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Word Police by Barbara Wallraff
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Confused? Take a peek at a sample exam before you try your hand at the real thing.

Read about the new Word Police training manual, Word Court, by Word Police Commissioner Barbara Wallraff.

Join a conversation on Word Police and Word Court in Atlantic Unbound's reader forum, Post & Riposte.

Read recent Word Court columns from The Atlantic Monthly, and browse the Word Fugitives archive, in The Court Record.

Pronoun Patrol
Entrance Exam

Once you've answered all five questions, press the "Submit answers" button to have your responses scored. If you're not sure of the answer to any question, why not take your best guess? (No points are deducted for wrong answers.) You'll need to get at least four answers right to be allowed to proceed. On the next page, you will be asked a final question that you must answer correctly in order to pass the exam. (On that page, you will also find the answers to these five questions explained.)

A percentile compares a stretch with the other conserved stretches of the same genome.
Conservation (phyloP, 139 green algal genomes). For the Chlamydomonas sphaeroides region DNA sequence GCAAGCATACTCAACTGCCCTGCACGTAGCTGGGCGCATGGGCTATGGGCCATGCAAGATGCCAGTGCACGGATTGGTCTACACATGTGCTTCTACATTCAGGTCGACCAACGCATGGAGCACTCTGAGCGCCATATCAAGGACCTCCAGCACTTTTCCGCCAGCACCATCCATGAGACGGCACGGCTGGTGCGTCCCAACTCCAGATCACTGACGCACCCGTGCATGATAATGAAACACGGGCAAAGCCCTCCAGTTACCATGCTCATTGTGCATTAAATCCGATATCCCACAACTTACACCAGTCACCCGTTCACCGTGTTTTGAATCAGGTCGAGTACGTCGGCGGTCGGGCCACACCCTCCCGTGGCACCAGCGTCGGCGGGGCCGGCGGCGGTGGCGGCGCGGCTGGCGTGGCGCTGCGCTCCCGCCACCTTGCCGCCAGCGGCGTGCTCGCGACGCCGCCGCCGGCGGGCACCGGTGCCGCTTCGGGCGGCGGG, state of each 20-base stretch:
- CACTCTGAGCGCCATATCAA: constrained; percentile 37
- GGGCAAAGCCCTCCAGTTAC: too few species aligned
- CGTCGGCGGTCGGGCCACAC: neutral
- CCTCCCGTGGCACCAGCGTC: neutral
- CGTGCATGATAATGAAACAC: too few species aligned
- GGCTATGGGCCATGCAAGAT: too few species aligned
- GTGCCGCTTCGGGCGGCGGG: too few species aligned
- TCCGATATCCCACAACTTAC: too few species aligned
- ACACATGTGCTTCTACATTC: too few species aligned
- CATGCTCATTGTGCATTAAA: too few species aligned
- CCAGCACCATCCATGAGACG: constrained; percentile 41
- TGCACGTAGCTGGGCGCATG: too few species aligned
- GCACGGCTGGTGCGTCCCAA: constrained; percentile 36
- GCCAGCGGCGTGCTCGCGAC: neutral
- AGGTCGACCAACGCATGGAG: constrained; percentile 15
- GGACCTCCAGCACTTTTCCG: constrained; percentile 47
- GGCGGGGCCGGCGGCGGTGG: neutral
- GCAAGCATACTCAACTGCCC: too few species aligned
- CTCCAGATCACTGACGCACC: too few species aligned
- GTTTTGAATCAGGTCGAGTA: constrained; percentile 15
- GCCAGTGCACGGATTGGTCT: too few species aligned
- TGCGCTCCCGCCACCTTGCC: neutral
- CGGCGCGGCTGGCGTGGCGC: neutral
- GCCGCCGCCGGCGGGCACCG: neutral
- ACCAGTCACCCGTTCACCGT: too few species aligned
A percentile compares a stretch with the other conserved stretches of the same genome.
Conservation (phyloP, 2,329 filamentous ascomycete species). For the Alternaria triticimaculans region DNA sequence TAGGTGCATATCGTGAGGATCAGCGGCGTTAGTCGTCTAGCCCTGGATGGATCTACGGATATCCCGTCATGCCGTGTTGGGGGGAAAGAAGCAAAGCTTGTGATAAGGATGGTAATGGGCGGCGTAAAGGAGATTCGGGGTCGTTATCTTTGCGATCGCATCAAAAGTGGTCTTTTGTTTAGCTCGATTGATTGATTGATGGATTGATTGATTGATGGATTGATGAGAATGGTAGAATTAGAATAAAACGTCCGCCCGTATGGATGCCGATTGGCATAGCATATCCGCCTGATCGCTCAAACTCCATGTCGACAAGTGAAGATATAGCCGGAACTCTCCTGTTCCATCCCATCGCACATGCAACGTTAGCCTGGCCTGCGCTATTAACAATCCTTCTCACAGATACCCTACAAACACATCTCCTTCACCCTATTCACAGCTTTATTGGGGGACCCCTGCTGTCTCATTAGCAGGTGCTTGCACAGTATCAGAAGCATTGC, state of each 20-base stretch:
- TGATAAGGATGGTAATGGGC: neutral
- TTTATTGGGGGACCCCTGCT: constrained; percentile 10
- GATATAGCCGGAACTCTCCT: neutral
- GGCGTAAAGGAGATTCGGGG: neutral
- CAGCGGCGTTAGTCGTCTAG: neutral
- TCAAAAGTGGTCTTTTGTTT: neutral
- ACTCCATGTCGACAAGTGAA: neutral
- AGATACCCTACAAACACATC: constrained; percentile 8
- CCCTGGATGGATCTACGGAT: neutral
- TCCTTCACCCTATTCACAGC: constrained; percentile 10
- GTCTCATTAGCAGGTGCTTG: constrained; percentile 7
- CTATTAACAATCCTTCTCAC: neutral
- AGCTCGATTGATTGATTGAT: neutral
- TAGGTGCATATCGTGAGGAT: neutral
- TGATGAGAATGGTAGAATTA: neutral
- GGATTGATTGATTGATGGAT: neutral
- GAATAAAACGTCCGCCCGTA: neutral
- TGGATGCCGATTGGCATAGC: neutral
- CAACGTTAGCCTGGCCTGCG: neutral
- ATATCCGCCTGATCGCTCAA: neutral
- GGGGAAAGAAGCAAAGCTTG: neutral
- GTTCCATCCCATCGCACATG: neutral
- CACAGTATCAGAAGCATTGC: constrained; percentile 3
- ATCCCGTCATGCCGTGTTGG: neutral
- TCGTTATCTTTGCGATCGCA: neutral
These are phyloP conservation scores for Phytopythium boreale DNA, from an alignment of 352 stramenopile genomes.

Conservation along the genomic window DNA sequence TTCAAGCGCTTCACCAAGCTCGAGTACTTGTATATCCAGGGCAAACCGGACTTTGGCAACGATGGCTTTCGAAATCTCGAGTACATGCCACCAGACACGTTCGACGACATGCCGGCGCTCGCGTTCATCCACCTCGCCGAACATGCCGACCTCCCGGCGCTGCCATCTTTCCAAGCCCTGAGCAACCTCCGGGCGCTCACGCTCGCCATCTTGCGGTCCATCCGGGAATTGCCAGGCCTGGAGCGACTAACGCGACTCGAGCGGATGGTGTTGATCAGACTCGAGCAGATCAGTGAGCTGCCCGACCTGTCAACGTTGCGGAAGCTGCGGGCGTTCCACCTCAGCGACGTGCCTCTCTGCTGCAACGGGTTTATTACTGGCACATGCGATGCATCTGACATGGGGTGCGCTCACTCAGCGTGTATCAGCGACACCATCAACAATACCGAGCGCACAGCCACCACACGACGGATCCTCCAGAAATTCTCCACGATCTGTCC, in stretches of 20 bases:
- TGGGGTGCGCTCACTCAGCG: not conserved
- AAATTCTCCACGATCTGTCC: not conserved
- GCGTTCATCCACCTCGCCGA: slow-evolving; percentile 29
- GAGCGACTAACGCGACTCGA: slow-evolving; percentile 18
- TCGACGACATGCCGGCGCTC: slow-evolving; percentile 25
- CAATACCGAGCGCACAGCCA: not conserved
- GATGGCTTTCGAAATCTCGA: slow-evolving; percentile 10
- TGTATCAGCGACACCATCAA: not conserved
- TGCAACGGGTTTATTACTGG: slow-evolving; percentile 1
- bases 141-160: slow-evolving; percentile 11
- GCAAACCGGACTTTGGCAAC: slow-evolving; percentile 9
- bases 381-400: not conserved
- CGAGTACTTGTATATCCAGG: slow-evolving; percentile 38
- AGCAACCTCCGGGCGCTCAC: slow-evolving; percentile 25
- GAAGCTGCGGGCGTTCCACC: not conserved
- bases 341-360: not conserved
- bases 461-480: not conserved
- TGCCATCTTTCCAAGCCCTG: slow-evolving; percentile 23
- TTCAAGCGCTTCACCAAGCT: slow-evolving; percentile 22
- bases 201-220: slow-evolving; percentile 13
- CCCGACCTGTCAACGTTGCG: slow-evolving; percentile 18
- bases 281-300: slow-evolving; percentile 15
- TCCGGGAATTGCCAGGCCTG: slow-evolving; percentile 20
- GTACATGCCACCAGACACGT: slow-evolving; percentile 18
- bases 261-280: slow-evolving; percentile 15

1. Which is correct?

Pronoun Patrol officers who don't know subjects from objects are likely to make some pretty peculiar arrests.
Pronoun Patrol officers to who the difference between subjects and objects is unclear will rarely run into problems as a result.
Both of the above.
None of the above.

2. With reference to missing apostrophes, which is correct?

Word Police officers should file reports on them at the Lost & Found desk. The apostrophes owners may claim them between 1 and 5 p.m.
It's a problem that comes up surprisingly often.
Its not a problem that Word Police officers are likely to encounter.

3. Which is true of the following sentence?

"Barbara Wallraff and Word Court are an author and a book that may be of interest to the Pronoun Patrol."

It is a totally disinterested recommendation.
It demonstrates a neat use of the relative pronoun that to refer to both a person and a thing.
Both of the above.
None of the above.

4. When taking a suspect into custody, a Word Police officer should say:

"You're under arrest. I will now read you your rights."
"Your under arrest. I will now read you you're rights."
"Hey, you. My pals and me think your grammar wears army boots."

5. Which is correct?

If you are inducted into the Pronoun Patrol, you may start on the beat with the other officers and I tomorrow.
If you are inducted into the Pronoun Patrol, you may go out on the beat whenever any one else does.
If you are inducted into the Pronoun Patrol, you may start on the beat with the other officers and me whenever you like.


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